The tricky part in renting in Singapore is that there would be several renters in the flat as well. Most units would have 3 rooms per units. One master bedroom is occupied by the main tenants and the other 2 units would either be rented out. If you are sharing a common bathroom with fellow renters (the master bedroom would have its own bathroom & toilet), you need to work out a some sort-of a schedule in using the bathroom especially in preparing for work in the morning. There is also the consideration in taking turns in using the kitchen as well the courtesy to clean up after you are done using it.
Usual HBD unit rent would cost from 1,500 to 2,500 sgd per month, more or less. There will always be nearby little shops, bus stops, hawker center, playgrounds and leisure area for those living in HDBs. Before I got married, I was looking out for a unit to rent out the master bedroom because my husband will be joining me soon in Singapore.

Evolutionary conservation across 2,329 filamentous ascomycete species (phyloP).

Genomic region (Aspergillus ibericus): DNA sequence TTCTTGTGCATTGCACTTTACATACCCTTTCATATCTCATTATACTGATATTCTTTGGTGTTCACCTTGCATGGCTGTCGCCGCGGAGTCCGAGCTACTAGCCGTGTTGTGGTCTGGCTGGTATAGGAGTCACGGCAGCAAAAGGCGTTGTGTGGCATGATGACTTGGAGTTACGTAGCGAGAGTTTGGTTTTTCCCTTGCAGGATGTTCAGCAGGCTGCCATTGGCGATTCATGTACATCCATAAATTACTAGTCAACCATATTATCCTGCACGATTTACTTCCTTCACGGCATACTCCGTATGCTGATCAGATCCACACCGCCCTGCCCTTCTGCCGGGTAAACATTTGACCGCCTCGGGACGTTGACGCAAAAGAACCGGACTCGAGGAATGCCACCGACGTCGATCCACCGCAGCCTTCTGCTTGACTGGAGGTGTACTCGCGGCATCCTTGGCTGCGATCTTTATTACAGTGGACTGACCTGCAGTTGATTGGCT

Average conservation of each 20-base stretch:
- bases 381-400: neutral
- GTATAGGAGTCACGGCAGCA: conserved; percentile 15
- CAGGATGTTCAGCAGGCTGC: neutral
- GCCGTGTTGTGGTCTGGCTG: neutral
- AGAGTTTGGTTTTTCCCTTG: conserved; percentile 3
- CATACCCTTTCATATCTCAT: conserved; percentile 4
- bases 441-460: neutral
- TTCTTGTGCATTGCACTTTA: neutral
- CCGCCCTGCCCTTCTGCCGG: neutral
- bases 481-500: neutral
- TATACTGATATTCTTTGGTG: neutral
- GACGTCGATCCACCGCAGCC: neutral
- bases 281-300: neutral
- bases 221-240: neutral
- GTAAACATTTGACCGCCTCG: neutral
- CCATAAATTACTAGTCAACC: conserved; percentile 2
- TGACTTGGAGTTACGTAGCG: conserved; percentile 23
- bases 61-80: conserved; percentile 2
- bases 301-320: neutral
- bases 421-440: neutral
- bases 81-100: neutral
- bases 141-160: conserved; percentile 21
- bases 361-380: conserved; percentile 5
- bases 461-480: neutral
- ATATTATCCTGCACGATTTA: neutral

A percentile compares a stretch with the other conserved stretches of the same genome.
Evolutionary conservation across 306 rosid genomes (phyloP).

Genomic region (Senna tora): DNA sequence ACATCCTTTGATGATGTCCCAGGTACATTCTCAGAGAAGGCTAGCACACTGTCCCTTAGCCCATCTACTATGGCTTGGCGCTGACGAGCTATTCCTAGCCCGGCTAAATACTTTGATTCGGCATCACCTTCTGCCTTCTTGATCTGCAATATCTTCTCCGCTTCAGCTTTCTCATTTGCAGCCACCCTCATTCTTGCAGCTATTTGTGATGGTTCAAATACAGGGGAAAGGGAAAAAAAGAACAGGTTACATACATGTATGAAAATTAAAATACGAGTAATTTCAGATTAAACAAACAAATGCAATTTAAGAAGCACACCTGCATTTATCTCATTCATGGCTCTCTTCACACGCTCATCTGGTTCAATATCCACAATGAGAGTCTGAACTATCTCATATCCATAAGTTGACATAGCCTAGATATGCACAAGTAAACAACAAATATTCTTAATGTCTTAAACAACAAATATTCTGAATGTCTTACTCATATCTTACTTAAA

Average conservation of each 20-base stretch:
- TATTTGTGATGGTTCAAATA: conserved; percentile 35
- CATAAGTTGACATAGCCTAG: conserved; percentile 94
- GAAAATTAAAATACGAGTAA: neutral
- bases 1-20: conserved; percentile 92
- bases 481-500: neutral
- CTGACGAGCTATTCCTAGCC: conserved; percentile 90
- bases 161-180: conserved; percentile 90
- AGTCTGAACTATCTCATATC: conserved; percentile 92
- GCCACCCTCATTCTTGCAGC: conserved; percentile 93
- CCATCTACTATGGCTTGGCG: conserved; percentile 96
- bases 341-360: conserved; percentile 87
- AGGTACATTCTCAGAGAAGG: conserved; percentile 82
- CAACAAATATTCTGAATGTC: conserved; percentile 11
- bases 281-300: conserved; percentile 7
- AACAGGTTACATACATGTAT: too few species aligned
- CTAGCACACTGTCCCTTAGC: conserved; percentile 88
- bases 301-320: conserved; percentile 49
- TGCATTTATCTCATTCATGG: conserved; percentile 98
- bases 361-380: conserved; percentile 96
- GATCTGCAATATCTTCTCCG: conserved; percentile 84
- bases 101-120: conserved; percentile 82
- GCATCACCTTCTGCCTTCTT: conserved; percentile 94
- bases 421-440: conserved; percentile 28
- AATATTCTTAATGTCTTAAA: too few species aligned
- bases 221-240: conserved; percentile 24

After an extensive search, I found a great price for a master bedroom in a condominium unit near my workplace. It was a little over 1000 sgd but it was a good bargain considering some master bedroom in HDB units cost the same. Condominium would have security guards by the gate and each building would have access cards upon entering. They would have facilities depending on the condominium like swimming pool, small gym, jacuzzi, sauna, basketball court, tennis court, etc. The condominium I picked was located away from the main road so accessibility to hawker centers and supermarkets would require us to have a bit of a walk or to ride a bus or taxi. We were lucky enough that the condo we were staying at has a little store that sells some grocery products and some Filipino products too.
We stayed in a 3 bedroom condominium unit. We stayed there for almost 5 years. Condominium units rental would range from 2,200 to 3,500 sgd per month, that is 85,800 to 136,500 in Philippine pesos. We couldn’t afford renting out the whole place and we would often share the unit with fellow expat working professionals. We had different housemates for the last 5 years we stayed in the unit from a single Pinoy retail associate, a Pinoy couple, a student from Myanmar, Indian logistic professional to a Pinoy family. It is important to have that respect and courtesy for each other sharing a living space to ensure a pleasant home atmosphere.